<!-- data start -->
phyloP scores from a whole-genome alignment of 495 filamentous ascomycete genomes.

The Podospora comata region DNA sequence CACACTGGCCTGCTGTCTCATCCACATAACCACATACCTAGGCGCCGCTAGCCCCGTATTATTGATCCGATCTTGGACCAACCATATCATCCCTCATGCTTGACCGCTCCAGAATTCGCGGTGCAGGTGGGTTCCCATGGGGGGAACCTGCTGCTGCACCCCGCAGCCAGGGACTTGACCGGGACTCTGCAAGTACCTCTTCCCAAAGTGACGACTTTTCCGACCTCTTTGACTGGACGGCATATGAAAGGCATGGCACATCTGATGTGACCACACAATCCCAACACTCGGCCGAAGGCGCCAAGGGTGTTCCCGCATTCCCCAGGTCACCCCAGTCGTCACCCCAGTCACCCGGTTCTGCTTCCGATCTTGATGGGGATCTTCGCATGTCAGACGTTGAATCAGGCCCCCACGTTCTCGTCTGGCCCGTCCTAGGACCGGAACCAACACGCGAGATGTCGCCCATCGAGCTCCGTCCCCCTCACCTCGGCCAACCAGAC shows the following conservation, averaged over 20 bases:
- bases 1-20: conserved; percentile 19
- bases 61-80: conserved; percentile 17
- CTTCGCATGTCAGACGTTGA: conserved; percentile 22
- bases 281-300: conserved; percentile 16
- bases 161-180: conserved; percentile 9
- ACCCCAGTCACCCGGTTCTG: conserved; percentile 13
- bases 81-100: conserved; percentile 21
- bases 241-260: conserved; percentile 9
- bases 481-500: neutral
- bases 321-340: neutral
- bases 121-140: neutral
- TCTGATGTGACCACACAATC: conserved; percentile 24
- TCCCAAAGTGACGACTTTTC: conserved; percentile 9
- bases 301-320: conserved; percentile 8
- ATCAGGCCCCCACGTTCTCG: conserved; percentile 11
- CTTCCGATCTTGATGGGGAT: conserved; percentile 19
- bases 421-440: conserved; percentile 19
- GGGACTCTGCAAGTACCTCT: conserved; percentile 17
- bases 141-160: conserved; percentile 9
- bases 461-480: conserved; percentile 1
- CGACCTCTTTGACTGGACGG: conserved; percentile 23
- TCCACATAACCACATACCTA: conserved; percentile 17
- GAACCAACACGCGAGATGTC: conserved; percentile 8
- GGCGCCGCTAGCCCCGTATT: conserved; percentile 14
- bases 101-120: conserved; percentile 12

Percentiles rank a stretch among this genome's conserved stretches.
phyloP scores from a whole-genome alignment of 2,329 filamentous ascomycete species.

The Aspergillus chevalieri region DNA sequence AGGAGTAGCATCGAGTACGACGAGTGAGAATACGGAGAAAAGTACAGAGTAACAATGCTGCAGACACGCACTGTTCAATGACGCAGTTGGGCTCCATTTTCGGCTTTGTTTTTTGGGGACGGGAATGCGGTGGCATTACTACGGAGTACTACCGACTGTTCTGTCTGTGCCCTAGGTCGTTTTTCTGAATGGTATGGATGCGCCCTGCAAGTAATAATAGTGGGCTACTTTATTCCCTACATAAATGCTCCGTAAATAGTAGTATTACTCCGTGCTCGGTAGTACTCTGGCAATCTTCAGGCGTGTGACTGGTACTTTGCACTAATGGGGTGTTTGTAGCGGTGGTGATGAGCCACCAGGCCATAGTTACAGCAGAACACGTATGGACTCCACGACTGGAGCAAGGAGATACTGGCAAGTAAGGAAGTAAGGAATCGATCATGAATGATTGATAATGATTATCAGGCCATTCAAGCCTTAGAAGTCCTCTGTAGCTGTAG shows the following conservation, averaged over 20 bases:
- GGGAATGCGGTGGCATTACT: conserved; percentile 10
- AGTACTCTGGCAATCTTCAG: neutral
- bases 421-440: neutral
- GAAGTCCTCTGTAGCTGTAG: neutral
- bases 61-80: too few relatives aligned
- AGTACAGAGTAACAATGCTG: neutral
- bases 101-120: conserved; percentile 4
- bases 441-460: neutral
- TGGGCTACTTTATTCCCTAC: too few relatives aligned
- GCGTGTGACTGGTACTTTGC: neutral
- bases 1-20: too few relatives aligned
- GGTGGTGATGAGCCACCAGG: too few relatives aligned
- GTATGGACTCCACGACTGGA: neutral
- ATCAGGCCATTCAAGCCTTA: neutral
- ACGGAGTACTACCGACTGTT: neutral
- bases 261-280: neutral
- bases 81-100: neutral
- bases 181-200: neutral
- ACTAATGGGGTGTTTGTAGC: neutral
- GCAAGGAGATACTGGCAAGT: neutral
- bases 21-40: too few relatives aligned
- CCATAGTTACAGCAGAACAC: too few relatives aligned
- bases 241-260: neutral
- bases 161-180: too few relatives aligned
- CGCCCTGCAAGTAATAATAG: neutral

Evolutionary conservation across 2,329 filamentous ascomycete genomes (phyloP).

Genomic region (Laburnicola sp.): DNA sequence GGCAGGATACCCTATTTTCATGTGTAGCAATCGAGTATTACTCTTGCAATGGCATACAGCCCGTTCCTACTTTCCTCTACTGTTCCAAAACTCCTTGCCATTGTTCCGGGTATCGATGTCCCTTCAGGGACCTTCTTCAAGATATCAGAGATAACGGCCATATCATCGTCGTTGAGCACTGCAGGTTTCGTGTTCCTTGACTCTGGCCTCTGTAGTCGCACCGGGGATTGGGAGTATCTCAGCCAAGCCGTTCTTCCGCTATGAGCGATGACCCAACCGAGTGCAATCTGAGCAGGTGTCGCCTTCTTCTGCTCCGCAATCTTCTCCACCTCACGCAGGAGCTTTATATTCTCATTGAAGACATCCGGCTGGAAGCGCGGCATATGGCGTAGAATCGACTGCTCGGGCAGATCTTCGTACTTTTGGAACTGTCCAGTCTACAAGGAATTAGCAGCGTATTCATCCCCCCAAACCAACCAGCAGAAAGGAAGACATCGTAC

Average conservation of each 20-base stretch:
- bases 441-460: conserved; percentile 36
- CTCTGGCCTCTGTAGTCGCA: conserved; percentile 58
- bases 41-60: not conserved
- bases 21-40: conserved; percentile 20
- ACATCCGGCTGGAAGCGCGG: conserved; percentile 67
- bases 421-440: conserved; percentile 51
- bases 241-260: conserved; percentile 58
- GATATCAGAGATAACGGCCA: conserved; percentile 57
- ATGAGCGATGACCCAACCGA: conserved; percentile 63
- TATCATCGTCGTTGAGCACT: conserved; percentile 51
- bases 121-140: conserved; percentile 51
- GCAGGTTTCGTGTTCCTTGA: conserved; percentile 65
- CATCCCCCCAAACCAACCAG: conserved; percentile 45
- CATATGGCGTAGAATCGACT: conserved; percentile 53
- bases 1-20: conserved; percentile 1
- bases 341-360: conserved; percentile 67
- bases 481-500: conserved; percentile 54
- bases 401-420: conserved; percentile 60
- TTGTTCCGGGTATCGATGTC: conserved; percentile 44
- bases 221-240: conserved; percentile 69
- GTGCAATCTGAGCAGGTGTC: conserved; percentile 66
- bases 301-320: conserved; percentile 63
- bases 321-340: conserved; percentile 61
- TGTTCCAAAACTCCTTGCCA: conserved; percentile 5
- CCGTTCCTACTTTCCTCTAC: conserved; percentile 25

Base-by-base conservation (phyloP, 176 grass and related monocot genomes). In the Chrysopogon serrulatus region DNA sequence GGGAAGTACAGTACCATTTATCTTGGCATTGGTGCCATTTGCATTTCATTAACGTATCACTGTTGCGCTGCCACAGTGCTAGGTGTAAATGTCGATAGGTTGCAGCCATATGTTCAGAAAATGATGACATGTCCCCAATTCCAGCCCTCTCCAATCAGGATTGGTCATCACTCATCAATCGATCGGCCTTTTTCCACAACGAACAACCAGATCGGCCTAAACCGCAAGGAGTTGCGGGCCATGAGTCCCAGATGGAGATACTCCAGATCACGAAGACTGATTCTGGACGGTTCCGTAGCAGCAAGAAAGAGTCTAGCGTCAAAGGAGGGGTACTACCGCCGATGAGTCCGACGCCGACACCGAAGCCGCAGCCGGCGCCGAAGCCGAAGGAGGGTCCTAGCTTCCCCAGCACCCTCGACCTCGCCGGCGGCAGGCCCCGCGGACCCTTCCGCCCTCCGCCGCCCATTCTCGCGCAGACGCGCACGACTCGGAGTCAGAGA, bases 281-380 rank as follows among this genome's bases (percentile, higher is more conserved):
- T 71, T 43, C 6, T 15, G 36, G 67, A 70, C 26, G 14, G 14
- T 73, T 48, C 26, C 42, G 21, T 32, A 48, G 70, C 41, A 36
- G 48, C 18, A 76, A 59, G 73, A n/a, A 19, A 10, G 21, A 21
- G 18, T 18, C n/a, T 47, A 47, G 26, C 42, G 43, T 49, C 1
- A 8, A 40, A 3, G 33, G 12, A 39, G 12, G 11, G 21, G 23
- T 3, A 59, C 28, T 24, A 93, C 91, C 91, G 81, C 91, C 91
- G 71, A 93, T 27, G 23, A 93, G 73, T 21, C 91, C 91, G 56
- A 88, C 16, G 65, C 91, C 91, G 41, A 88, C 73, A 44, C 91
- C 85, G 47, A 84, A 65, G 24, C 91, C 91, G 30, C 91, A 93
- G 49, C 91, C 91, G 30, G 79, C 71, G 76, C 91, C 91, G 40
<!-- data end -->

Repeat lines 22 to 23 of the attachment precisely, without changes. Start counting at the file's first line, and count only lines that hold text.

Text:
- bases 461-480: conserved; percentile 1
- CGACCTCTTTGACTGGACGG: conserved; percentile 23